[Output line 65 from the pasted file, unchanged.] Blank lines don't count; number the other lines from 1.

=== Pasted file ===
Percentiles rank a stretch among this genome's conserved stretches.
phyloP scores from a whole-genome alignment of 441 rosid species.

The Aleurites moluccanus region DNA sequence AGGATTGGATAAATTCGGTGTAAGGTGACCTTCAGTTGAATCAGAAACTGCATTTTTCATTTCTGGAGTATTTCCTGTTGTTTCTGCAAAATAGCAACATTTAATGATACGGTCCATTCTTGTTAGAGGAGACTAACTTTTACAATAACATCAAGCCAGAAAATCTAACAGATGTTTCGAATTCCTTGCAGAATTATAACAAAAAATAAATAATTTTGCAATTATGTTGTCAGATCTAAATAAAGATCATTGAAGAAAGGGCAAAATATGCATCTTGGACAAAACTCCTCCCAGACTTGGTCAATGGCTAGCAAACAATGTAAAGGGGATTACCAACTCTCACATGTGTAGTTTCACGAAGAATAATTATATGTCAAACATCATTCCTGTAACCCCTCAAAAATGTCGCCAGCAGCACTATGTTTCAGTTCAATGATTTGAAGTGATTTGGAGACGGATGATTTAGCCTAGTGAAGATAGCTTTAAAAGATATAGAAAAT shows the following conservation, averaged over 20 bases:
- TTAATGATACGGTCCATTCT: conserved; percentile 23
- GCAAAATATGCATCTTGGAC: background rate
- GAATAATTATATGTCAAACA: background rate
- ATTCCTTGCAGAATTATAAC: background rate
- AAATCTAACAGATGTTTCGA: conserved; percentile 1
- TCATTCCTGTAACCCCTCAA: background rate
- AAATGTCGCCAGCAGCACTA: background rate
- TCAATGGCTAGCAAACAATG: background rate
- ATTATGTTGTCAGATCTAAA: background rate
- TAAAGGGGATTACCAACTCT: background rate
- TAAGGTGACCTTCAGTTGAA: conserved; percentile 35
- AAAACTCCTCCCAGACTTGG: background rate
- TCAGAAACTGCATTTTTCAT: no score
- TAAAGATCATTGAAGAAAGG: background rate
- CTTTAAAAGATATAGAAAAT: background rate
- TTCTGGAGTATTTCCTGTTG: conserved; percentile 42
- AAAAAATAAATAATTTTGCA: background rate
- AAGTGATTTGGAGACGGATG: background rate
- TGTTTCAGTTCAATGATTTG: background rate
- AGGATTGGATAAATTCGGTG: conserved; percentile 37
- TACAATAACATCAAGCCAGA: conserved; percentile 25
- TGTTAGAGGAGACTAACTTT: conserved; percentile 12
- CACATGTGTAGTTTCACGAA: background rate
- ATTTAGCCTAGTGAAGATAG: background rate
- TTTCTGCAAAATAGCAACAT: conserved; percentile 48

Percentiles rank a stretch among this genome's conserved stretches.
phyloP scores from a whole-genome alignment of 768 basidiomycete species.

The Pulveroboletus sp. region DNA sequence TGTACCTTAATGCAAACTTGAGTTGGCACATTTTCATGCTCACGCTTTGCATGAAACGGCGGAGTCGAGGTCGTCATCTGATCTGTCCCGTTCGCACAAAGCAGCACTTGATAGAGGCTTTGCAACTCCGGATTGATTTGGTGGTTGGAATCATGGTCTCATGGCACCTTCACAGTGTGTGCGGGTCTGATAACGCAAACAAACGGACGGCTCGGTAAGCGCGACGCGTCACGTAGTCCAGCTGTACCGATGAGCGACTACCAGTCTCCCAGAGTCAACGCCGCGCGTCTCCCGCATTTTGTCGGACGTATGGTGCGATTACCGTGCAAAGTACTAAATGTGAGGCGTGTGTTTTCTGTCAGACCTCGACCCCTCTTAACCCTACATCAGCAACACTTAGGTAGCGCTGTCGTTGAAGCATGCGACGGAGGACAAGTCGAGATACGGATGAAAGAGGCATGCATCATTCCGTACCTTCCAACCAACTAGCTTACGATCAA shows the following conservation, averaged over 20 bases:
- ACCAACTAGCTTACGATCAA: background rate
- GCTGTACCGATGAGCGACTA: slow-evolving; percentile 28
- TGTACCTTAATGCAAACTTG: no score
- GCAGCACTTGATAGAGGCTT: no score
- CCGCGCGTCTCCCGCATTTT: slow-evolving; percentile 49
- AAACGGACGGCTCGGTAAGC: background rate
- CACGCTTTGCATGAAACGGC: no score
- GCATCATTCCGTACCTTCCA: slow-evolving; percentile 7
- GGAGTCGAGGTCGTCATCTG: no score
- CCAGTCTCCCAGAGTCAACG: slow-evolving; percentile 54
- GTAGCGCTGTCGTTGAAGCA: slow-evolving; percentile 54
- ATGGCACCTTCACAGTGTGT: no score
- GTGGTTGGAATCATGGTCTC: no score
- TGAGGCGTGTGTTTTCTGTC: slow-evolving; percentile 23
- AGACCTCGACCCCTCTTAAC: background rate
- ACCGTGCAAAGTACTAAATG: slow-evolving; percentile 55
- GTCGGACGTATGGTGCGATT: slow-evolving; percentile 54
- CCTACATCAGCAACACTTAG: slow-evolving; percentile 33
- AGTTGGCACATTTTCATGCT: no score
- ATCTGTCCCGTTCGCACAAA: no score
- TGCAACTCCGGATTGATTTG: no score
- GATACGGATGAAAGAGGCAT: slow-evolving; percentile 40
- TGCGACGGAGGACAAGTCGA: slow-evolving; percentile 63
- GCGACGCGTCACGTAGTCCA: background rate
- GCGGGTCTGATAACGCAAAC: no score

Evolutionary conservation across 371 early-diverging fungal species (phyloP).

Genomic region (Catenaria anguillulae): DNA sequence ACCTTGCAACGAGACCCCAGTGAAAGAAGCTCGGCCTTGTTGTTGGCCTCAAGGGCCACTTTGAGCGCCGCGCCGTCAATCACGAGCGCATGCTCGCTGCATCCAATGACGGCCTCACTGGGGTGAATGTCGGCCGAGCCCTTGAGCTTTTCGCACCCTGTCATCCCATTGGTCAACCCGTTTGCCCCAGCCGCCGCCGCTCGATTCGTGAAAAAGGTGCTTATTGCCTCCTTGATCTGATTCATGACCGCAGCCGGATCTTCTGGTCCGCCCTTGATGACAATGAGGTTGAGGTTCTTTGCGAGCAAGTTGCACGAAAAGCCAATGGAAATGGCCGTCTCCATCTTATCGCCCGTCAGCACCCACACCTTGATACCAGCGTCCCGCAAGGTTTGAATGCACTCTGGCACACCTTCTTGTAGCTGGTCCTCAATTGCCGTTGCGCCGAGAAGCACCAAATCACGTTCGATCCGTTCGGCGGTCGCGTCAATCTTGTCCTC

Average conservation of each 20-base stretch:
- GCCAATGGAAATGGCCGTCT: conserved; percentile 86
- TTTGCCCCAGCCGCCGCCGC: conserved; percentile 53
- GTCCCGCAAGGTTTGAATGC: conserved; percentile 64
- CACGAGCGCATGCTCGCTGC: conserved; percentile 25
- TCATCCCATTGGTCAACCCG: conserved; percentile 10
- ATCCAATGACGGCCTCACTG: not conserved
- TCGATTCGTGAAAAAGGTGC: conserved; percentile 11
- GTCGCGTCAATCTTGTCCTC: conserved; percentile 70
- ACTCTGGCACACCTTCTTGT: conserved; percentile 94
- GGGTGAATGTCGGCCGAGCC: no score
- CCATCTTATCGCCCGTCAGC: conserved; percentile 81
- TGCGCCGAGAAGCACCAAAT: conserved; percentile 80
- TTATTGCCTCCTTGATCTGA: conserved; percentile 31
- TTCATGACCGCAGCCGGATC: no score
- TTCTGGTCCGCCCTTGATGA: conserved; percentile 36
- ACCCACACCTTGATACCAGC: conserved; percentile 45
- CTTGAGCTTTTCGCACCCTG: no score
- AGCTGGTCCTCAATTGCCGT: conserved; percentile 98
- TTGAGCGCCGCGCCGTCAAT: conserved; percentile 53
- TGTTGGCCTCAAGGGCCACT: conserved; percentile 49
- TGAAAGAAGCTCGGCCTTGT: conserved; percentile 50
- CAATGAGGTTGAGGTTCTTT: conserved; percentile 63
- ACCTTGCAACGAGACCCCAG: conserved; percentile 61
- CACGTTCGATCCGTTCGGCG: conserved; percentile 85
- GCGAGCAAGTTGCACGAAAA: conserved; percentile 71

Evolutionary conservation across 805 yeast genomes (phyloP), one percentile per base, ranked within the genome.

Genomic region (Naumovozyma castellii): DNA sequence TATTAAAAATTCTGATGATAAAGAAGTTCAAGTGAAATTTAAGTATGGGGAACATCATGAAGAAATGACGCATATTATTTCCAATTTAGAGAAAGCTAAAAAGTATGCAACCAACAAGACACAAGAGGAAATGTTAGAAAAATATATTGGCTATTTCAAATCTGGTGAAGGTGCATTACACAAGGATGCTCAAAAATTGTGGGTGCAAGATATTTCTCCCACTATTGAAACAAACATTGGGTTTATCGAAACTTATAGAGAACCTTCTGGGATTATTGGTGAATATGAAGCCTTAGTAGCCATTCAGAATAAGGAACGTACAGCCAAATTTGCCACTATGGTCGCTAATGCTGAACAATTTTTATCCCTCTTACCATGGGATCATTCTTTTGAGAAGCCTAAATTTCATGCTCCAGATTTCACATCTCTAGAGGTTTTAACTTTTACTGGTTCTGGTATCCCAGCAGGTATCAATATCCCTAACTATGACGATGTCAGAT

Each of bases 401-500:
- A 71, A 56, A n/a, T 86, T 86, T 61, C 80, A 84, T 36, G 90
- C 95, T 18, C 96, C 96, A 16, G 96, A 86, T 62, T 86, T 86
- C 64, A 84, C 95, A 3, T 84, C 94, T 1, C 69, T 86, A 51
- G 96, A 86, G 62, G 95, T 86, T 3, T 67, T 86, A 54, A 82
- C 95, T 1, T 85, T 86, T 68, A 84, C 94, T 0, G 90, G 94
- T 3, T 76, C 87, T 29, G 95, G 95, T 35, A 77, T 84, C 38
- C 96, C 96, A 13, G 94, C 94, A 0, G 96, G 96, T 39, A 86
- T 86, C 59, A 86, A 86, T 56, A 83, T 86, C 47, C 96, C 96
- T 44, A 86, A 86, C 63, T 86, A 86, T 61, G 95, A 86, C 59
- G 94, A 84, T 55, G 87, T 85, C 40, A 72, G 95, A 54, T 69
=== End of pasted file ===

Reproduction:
- ATCCAATGACGGCCTCACTG: not conserved